"Primitive man learned to get honey by robbing the bees' nests in hollow trees or rock crevices; a painting made in a rock shelter in the mountains of eastern Spain in Mesolithic times, probably about 7000 B.C., survives to show us how this was done (The Hive and the Honey Bee, p. 2)."

This terracotta pot was found in a Athenian cemetery from the Geometric Period of ancient Greece (700 BCE) and may represent a bee hive. Ancient Greeks associated bees and honey with the afterlife through mythology, ritual, and medicine. (British Museum)

The bookplate of this work, "A Further Discovery of Bees", features an early model of the modern man-made bee hive.

This 1759 book on bees and their hives diagrams an early model, the design of which has changed little since.

This video explains how to set up a modern bee hive.

Bees and Society
Humans have long sought to understand society by examining the natural world. Hives have represented various forms of governance, and the social order of bees the aristocracy or monarchs. 

In A Further Discovery of Bees (1679) the descriptions of "King Bees" - modernly known as the Queen Bee - and their "colonies" is akin to patriarchal monarchies of the time period.

"The royal race of King-Bees, being natural Kings... The King Bee commands and orders all, as I shall show, when I come to the Government of Bees." (Rusden, 2 - 4)

The "Government of Bees" and structure of their "colonies" inspired and justified monarchies in the 17th century, as proof that monarchies exist in nature.

The scientific distinction between queen bees, drones, and worker bees may have also been seen as a natural parallel to aristocratic society. The industriousness of the worker bees in service to their queen is often praised.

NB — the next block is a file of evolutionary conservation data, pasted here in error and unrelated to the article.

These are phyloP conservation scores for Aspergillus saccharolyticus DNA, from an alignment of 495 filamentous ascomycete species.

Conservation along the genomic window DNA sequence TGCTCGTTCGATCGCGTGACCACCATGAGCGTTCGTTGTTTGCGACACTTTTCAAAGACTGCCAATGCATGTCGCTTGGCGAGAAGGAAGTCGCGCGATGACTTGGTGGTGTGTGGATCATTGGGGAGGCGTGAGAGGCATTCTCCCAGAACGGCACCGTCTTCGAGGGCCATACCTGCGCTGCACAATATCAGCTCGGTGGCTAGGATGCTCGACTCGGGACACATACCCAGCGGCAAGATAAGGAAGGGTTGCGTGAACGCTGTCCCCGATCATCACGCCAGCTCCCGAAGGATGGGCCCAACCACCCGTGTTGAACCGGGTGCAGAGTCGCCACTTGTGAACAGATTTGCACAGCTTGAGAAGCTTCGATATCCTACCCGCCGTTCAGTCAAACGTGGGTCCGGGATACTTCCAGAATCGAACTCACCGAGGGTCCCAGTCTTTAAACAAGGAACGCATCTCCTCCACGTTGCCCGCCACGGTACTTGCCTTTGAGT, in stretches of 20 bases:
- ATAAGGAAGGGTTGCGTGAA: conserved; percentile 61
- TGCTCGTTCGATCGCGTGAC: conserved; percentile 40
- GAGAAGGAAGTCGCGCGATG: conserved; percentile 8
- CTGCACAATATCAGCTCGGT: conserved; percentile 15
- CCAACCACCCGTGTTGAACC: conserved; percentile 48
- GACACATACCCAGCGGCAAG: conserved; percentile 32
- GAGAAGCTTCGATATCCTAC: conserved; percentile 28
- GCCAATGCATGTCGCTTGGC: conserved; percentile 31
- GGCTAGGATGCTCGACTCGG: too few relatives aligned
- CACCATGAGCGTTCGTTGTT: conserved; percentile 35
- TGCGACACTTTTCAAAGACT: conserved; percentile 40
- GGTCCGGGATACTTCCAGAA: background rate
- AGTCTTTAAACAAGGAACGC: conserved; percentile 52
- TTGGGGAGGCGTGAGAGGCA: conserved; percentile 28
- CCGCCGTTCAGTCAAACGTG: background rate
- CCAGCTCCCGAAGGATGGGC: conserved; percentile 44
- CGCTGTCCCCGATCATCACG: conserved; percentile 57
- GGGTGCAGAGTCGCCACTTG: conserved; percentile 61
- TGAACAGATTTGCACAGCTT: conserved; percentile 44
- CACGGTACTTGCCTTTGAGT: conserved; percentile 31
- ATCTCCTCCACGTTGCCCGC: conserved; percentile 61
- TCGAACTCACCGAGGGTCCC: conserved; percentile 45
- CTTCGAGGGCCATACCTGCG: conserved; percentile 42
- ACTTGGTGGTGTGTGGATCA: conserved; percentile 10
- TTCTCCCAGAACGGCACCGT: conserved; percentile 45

The disappointment described by this author upon seeing an open hive may be read metaphorically. "Even the queen, when pointed out, is merely a large insect trying desperately to hide itself."

Bees can represent the tension between civilization and freedom to some. Whatever significance humans read into the lives of bees, a symbiotic relationship has developed between bees and bee keepers.

What's the Buzz?
How have bees helped humankind? Are we helping them in return? Why are there so many campaigns claiming to "Save the Bees?" 

Bees and their honey have been used for centuries, and contribute a to our food supply.

People around the world invest in bees. They are both a cultural phenomenon as well as creators of valuable, organic consumer goods.

Dan Snow collects honey (BBC)

Honey is collected from hives both man-made and in nature, and in many places besides the United States.

Why is everyone talking about saving the bees?

This video by Kurzgesagt explains the big threats that are killing off honeybees.

Hint: the most harmful substance is made by humans.

Bees are huge contributors to the global economy. They pollinate many plants, flowers and trees that feed a majority of the world.

Many organizations work to protect bees from all the harmful bugs and pesticides that are threatening their lives. Without bees, the world would never be the same.

The Library of Virginia houses a multitude of works on the study of bees. Their importance to our history and culture is reflected in these rare and beautiful books.

Credits: Story

Research, text and arrangement by University of Richmond student intern, Luriel Balaurea. Mentorship by Audrey McElhinney and Cassandra Farrell of the Manuscripts and Special Collections department. Editing and assistance from Sonya Coleman, Digital Collections Specialist.

Imaging by Mark Fagerburg and Ben Smith Photo & Digital Imaging Services department.

All images from Manuscripts & Special Collections in the Library of Virginia, Royal Ontario Museum, the British Museum, and LIFE Photo Collection.

Credits: All media
The story featured may in some cases have been created by an independent third party and may not always represent the views of the institutions, listed below, who have supplied the content.